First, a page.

Documentaries to be shown at 2019 AM

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AM Materials:

Trails of Hope and Terror, screenplay written by Dr. Miguel A. De La Torre, will be shown Saturday, 5:45 pm, and Sunday, 8 am in meeting room Rose.  The documentary is 53 minutes long.

Shown with the permission of DLT Creative Productions LLC.

The website offers this description of the film:

 Trails of Hope and Terror is a 53-minute documentary that ends with the stories of two teenage girls, Sandra and Josseline.  One encounters the border (La Frontera) by accident, and the other on purpose. But their journeys, along with the others we hear about in the film, began hundreds of years ago, as complicated political and economic strategies set up a vast system from which there is little hope of escape.

Manifest Destiny, the Mexican-American War, Gun-Boat Diplomacy, Banana Republics, NAFTA, Operation Gatekeeper. . . all of these political events led up to a system of “prevention through deterrence.”  In other words, if people were forced to cross a desert in where they were likely to die, then they might think twice about the risks.

The fact is, no one was deterred.  In Trails of Hope and Terror, we will hear stories about the people whose families needed them. At the time, they felt it was the right thing to do.  So they crossed anyway.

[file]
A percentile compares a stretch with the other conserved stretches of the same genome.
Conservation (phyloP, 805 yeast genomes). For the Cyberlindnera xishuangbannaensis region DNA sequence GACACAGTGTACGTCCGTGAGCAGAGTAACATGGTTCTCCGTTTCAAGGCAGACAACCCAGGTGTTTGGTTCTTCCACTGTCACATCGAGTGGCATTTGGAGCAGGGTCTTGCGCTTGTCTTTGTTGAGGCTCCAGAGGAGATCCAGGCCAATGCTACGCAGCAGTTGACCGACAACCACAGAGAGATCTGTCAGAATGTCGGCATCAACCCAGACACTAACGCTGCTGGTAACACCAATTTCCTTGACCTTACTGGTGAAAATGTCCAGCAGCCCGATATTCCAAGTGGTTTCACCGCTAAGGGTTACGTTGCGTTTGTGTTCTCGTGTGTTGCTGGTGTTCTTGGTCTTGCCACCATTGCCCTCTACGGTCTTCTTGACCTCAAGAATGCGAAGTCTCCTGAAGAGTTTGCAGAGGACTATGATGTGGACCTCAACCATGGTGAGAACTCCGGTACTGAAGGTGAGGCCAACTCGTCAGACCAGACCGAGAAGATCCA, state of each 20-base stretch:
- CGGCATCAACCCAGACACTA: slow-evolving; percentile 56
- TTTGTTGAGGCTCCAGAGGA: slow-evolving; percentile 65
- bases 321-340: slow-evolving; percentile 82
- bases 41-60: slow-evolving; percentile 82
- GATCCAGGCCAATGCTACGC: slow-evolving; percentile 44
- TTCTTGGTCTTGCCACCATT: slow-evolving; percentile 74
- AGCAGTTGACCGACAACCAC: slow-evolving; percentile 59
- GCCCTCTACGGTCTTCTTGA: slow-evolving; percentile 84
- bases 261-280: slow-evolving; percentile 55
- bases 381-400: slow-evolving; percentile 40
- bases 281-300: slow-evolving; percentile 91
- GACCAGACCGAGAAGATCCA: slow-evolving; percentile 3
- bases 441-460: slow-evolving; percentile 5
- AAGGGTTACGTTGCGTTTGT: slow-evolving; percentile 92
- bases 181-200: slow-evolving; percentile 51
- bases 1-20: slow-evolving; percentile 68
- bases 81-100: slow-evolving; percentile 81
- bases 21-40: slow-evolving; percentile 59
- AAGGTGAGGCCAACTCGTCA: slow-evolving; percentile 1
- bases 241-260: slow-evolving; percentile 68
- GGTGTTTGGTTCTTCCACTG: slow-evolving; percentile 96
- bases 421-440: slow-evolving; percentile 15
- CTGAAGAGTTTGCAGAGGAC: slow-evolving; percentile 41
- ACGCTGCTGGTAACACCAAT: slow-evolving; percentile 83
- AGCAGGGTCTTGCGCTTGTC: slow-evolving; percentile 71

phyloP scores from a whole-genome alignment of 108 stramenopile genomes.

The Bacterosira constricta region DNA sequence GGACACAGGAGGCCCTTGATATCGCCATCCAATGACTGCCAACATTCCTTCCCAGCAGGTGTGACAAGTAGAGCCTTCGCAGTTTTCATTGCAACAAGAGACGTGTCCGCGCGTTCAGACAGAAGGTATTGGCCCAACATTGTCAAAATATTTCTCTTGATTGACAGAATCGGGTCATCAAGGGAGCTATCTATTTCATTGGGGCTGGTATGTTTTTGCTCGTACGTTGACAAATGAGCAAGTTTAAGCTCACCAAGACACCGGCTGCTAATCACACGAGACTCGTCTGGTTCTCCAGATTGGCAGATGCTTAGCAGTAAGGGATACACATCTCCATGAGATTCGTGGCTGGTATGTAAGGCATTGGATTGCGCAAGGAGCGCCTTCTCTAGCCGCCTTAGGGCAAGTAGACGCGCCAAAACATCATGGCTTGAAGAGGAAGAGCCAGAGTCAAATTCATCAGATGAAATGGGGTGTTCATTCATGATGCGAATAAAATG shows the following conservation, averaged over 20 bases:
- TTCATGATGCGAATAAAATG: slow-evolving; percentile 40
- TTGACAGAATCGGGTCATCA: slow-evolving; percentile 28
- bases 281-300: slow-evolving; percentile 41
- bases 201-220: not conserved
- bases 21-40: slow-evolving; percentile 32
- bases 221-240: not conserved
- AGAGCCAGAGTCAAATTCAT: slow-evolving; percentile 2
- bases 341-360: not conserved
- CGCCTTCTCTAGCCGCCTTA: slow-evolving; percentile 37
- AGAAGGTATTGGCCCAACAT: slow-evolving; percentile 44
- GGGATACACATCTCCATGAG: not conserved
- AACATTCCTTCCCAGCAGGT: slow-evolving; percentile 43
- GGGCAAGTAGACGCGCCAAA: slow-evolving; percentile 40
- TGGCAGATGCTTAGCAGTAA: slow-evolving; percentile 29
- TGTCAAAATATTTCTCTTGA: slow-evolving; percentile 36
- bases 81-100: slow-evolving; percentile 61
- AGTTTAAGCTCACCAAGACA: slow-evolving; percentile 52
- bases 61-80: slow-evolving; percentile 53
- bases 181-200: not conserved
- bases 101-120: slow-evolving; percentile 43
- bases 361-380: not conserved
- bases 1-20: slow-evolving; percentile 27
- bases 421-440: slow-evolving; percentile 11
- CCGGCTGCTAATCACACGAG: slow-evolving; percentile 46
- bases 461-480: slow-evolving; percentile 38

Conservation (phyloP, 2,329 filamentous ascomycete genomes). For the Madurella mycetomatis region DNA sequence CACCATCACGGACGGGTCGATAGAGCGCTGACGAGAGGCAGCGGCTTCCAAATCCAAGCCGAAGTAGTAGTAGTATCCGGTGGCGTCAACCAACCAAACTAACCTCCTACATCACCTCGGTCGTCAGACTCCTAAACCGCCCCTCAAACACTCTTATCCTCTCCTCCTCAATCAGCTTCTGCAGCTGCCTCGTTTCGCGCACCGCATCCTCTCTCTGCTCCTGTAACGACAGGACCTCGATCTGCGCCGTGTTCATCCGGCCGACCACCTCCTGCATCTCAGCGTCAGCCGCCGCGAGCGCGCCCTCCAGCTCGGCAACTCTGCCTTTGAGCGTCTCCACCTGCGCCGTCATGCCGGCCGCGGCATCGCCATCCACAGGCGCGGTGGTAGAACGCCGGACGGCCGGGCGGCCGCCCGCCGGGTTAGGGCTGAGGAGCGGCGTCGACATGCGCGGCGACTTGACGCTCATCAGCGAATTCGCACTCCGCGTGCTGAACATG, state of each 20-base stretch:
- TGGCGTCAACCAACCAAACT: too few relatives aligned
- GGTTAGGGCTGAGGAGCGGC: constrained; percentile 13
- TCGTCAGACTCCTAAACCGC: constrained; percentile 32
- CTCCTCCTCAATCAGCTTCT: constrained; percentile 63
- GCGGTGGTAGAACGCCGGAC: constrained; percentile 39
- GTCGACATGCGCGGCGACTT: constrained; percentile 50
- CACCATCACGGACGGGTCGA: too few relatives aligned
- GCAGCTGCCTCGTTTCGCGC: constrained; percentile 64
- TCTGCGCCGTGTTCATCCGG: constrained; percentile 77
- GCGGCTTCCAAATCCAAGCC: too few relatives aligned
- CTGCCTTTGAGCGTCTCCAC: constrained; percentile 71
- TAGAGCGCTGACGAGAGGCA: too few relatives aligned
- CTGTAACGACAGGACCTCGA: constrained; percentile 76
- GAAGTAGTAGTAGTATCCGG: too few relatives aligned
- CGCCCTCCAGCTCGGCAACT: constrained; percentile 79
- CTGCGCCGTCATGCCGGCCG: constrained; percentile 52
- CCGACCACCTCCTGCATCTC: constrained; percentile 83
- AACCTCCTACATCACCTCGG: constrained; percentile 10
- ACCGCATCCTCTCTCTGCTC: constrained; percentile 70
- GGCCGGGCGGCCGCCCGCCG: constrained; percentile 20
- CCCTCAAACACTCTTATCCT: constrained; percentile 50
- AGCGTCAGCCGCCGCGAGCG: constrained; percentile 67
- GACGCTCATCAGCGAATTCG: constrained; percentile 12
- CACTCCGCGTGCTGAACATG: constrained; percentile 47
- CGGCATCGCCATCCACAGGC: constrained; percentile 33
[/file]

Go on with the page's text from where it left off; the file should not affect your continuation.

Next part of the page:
The screenplay was written by Dr. Miguel A. De La Torre, author of several books on immigration.  The film attempts to explain why they come. Special care was taken so as not to speak for the undocumented as if they were objects, but rather, to provide a space for them to speak for themselves, and for allies to speak in solidarity with them. 

The Short Films of Elizabeth Lo, a collection of six short films (5 to 9 minutes each) will be shown Saturday, 5:45 pm, and Sunday, 8 am in meeting room Paddock.

The films are being shown with the permission of The Video Project.

The website offers this description of the films:

A remarkable talent in the documentary arena, Elizabeth Lo’s moving films highlight American societies’ overlooked communities as they navigate the increasing states of inequality. Often forgotten, or even subjugated, by official institutions, Lo’s sharp eye captures subjects young and old across the social spectrum, their communities, and the often makeshift solutions to these urgent public issues.

Hotel 22, 9 min — An early morning bus route serves as an ad-hoc shelter for Palo Alto’s homeless.

Bisonhead, 9 min — A family of Ponderai Native Americans attempt to exercise their treaty rights of a traditional bison hunt under the constraints placed on them by the government.

Mother’s Day (co-directed with R. J. Lozada), 8 min — A powerful portrait of a charity-run service that buses children to visit their imprisoned mothers explores the impact of mass-incarceration on a generation of youth.

Notes from Buena Vista, 9 min — In the shadows of wealth-collecting Silicon Valley, the area’s last working-class mobile home park faces an existential crisis.

Treasure Island (co-directed with Melissa Langer), 7 minutes — Follows the children of families housed in San Francisco’s public housing units, located on a former naval base still teeming with nuclear waste.

Last Stop in Santa Rosa, 5 minutes — Lo’s first film profiles the Bright Haven animal hospice in Santa Rosa and raises questions about the common practice of euthanasia for pets.